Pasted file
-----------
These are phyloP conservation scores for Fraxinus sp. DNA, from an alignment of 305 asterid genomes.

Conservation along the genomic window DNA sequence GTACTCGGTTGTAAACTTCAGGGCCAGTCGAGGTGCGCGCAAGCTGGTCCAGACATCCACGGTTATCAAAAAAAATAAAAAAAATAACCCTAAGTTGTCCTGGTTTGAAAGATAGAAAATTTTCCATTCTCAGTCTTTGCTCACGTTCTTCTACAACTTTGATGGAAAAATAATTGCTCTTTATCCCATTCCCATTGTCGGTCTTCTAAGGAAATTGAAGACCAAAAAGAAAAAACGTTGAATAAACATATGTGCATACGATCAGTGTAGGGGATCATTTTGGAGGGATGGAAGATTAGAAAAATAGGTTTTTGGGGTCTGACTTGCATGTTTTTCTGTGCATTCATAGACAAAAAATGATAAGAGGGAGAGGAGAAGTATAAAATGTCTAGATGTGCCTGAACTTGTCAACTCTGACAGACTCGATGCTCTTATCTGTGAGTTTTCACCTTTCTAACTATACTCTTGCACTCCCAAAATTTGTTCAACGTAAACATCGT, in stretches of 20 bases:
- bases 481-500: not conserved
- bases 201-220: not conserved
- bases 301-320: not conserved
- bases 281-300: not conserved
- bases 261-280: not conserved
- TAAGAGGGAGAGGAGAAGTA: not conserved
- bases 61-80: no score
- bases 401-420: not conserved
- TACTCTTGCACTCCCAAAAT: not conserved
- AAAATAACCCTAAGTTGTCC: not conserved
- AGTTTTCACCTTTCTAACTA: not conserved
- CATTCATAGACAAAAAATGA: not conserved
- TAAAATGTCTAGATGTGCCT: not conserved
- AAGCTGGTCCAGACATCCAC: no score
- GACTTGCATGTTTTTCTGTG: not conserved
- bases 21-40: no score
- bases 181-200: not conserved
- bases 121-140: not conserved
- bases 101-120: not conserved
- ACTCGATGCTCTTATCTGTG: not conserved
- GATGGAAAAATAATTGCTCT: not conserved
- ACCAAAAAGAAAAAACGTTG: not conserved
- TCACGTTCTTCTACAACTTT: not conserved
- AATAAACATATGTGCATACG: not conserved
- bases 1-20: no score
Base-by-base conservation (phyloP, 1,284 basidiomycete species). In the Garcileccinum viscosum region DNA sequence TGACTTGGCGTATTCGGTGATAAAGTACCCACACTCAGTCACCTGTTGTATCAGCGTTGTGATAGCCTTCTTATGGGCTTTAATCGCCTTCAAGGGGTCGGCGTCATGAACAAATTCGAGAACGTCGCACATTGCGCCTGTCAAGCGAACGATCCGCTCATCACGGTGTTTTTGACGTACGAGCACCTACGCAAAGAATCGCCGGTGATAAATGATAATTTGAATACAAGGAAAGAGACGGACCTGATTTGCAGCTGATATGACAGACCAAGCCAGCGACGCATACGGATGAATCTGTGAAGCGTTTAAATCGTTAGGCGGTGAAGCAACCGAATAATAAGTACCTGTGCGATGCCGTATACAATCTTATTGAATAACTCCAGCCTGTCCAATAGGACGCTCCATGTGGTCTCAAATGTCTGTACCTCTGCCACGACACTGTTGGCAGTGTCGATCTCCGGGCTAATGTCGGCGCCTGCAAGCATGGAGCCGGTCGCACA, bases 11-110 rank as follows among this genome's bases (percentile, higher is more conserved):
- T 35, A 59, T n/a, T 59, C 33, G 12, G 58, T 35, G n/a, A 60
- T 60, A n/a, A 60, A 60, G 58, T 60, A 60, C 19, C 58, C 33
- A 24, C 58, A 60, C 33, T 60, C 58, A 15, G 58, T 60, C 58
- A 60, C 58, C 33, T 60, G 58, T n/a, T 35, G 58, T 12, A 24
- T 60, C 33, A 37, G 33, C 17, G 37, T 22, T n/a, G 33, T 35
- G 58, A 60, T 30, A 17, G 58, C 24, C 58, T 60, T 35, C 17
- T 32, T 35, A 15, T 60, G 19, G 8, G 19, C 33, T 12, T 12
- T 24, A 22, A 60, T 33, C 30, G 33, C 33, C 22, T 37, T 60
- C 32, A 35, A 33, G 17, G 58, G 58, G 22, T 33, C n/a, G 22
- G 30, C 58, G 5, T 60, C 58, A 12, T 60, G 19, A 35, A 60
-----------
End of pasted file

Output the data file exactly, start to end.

These are phyloP conservation scores for Fraxinus sp. DNA, from an alignment of 305 asterid genomes.

Conservation along the genomic window DNA sequence GTACTCGGTTGTAAACTTCAGGGCCAGTCGAGGTGCGCGCAAGCTGGTCCAGACATCCACGGTTATCAAAAAAAATAAAAAAAATAACCCTAAGTTGTCCTGGTTTGAAAGATAGAAAATTTTCCATTCTCAGTCTTTGCTCACGTTCTTCTACAACTTTGATGGAAAAATAATTGCTCTTTATCCCATTCCCATTGTCGGTCTTCTAAGGAAATTGAAGACCAAAAAGAAAAAACGTTGAATAAACATATGTGCATACGATCAGTGTAGGGGATCATTTTGGAGGGATGGAAGATTAGAAAAATAGGTTTTTGGGGTCTGACTTGCATGTTTTTCTGTGCATTCATAGACAAAAAATGATAAGAGGGAGAGGAGAAGTATAAAATGTCTAGATGTGCCTGAACTTGTCAACTCTGACAGACTCGATGCTCTTATCTGTGAGTTTTCACCTTTCTAACTATACTCTTGCACTCCCAAAATTTGTTCAACGTAAACATCGT, in stretches of 20 bases:
- bases 481-500: not conserved
- bases 201-220: not conserved
- bases 301-320: not conserved
- bases 281-300: not conserved
- bases 261-280: not conserved
- TAAGAGGGAGAGGAGAAGTA: not conserved
- bases 61-80: no score
- bases 401-420: not conserved
- TACTCTTGCACTCCCAAAAT: not conserved
- AAAATAACCCTAAGTTGTCC: not conserved
- AGTTTTCACCTTTCTAACTA: not conserved
- CATTCATAGACAAAAAATGA: not conserved
- TAAAATGTCTAGATGTGCCT: not conserved
- AAGCTGGTCCAGACATCCAC: no score
- GACTTGCATGTTTTTCTGTG: not conserved
- bases 21-40: no score
- bases 181-200: not conserved
- bases 121-140: not conserved
- bases 101-120: not conserved
- ACTCGATGCTCTTATCTGTG: not conserved
- GATGGAAAAATAATTGCTCT: not conserved
- ACCAAAAAGAAAAAACGTTG: not conserved
- TCACGTTCTTCTACAACTTT: not conserved
- AATAAACATATGTGCATACG: not conserved
- bases 1-20: no score
Base-by-base conservation (phyloP, 1,284 basidiomycete species). In the Garcileccinum viscosum region DNA sequence TGACTTGGCGTATTCGGTGATAAAGTACCCACACTCAGTCACCTGTTGTATCAGCGTTGTGATAGCCTTCTTATGGGCTTTAATCGCCTTCAAGGGGTCGGCGTCATGAACAAATTCGAGAACGTCGCACATTGCGCCTGTCAAGCGAACGATCCGCTCATCACGGTGTTTTTGACGTACGAGCACCTACGCAAAGAATCGCCGGTGATAAATGATAATTTGAATACAAGGAAAGAGACGGACCTGATTTGCAGCTGATATGACAGACCAAGCCAGCGACGCATACGGATGAATCTGTGAAGCGTTTAAATCGTTAGGCGGTGAAGCAACCGAATAATAAGTACCTGTGCGATGCCGTATACAATCTTATTGAATAACTCCAGCCTGTCCAATAGGACGCTCCATGTGGTCTCAAATGTCTGTACCTCTGCCACGACACTGTTGGCAGTGTCGATCTCCGGGCTAATGTCGGCGCCTGCAAGCATGGAGCCGGTCGCACA, bases 11-110 rank as follows among this genome's bases (percentile, higher is more conserved):
- T 35, A 59, T n/a, T 59, C 33, G 12, G 58, T 35, G n/a, A 60
- T 60, A n/a, A 60, A 60, G 58, T 60, A 60, C 19, C 58, C 33
- A 24, C 58, A 60, C 33, T 60, C 58, A 15, G 58, T 60, C 58
- A 60, C 58, C 33, T 60, G 58, T n/a, T 35, G 58, T 12, A 24
- T 60, C 33, A 37, G 33, C 17, G 37, T 22, T n/a, G 33, T 35
- G 58, A 60, T 30, A 17, G 58, C 24, C 58, T 60, T 35, C 17
- T 32, T 35, A 15, T 60, G 19, G 8, G 19, C 33, T 12, T 12
- T 24, A 22, A 60, T 33, C 30, G 33, C 33, C 22, T 37, T 60
- C 32, A 35, A 33, G 17, G 58, G 58, G 22, T 33, C n/a, G 22
- G 30, C 58, G 5, T 60, C 58, A 12, T 60, G 19, A 35, A 60